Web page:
Kelly said the vehicle could have reached auction after being confiscated by a law enforcement agency, it may have been towed and never claimed or could have been taken after an accident. He said it’s not unusual for items to be left in vehicles when they go to auction. However, in this case, leaving nearly $80,000 worth of methamphetamine would qualify as unusual.

Kelly noted that it might be difficult to charge anyone with a crime, however, due to the circumstances in the case. In the meantime, the incident remains under investigation.


KNOXVILLE — A 31-year-old South Knoxville woman whose van erupted in flames outside her Maryville Pike apartment building has been charged with trying to make methamphetamine.

Police charged Deanna Renee Fisher, who gave a 146 Maryville Pike address, with initiation of process to manufacture methamphetamine, records show.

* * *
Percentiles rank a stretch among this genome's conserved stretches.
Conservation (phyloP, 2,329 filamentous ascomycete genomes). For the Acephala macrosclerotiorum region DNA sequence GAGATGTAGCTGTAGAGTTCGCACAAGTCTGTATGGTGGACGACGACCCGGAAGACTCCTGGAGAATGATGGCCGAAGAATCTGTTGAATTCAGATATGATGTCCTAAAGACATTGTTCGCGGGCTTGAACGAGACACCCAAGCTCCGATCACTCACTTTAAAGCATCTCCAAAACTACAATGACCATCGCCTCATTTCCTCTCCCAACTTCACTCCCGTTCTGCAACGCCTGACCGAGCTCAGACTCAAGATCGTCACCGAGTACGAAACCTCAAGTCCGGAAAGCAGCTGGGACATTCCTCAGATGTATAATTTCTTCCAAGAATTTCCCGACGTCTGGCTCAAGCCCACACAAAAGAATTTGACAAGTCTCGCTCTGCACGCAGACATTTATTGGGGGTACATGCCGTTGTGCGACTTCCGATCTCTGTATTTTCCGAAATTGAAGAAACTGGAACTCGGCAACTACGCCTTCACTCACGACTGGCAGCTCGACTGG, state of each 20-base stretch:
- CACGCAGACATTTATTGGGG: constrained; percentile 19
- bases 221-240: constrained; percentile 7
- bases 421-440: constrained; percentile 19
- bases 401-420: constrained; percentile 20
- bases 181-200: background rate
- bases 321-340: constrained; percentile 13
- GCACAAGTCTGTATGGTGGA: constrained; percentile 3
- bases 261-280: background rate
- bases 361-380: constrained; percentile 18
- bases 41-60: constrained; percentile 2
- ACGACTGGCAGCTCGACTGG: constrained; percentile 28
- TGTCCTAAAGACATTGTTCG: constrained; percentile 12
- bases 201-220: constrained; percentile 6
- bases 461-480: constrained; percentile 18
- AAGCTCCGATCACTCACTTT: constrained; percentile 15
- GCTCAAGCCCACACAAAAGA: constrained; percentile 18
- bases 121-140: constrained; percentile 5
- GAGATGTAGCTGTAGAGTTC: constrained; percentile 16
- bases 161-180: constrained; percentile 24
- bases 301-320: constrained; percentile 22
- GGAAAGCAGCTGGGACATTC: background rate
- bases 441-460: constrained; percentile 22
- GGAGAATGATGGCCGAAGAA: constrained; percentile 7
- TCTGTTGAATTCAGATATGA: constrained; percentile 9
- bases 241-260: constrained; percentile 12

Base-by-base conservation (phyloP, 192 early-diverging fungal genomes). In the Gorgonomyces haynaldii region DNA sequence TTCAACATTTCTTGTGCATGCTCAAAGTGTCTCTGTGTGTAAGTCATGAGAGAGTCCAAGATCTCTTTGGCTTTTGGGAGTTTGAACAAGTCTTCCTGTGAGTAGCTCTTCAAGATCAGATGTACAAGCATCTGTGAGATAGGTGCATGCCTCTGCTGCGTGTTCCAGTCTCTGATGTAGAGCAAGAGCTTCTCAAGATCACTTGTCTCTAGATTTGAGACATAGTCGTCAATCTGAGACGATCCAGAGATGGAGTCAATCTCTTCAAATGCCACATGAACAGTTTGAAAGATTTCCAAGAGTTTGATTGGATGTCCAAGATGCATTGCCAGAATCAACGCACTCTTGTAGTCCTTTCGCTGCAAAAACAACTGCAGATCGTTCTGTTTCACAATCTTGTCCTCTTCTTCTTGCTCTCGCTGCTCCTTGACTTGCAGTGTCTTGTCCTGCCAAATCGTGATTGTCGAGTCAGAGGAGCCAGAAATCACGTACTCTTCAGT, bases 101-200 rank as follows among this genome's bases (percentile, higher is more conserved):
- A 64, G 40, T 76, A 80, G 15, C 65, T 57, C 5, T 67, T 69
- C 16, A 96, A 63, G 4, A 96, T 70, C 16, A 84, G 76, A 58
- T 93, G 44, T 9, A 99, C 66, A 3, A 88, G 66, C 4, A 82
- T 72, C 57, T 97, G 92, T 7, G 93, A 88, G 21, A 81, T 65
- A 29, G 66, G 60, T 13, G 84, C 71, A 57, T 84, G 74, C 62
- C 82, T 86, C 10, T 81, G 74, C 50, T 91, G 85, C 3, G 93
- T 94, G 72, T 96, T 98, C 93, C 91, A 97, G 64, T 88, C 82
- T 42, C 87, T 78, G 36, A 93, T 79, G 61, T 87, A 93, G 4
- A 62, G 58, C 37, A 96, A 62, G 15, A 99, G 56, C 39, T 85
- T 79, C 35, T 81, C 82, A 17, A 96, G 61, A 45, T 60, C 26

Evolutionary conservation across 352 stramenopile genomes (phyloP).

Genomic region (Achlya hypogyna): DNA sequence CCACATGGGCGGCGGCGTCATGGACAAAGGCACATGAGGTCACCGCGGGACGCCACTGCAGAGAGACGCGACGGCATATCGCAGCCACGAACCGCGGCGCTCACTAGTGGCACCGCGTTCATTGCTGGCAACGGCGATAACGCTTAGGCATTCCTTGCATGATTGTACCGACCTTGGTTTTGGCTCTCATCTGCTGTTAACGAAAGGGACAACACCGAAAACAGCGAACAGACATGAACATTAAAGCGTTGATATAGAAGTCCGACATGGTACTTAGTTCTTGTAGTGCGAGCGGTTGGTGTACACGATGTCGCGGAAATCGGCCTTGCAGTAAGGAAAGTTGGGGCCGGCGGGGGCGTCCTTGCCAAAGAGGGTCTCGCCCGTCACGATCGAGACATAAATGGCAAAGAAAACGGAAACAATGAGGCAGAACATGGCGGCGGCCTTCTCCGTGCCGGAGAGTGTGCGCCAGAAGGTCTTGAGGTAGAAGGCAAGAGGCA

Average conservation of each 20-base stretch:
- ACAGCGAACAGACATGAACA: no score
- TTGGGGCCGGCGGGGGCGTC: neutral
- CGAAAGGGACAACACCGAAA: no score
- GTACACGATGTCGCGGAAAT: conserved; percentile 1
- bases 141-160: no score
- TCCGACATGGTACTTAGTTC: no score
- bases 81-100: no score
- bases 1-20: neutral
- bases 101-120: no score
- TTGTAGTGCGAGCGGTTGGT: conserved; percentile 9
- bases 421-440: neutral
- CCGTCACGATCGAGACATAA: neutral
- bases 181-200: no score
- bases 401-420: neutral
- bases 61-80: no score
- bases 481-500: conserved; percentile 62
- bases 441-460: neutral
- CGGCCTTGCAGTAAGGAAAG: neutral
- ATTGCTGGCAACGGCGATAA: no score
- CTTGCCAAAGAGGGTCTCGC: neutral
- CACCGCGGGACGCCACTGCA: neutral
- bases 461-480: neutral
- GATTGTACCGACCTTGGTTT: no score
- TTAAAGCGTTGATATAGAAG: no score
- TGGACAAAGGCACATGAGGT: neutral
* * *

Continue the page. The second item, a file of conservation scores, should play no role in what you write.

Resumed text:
Fisher was arrested after her van caught fire at 146 Maryville Pike about 3:06 p.m. Wednesday.


She also was charged with failure to appear in court on a shoplifting charge from Aug. 3, 2012, in which she allegedly pilfered an item from a Pilot station, records show. She also has an outstanding warrant on failure to obey a court order.

Fisher was being held Thursday in jail in lieu of a total of $11,547 in bonds, according to records.

Firefighters responded to the burning van and discovered suspicious chemicals inside, said Knoxville Police Department spokesman Darrell DeBusk.

“According to the preliminary investigation, a pot ruptured while being used to manufacture the illegal substance,” DeBusk said. “The interior of the van was quickly engulfed in flames.”

Police impounded the van as part of the investigation. No one was injured during the blaze.

Fisher, according to records, told police she had parked her van and entered an unidentified business located in the apartment building. She said someone alerted her that the van was on fire, records show.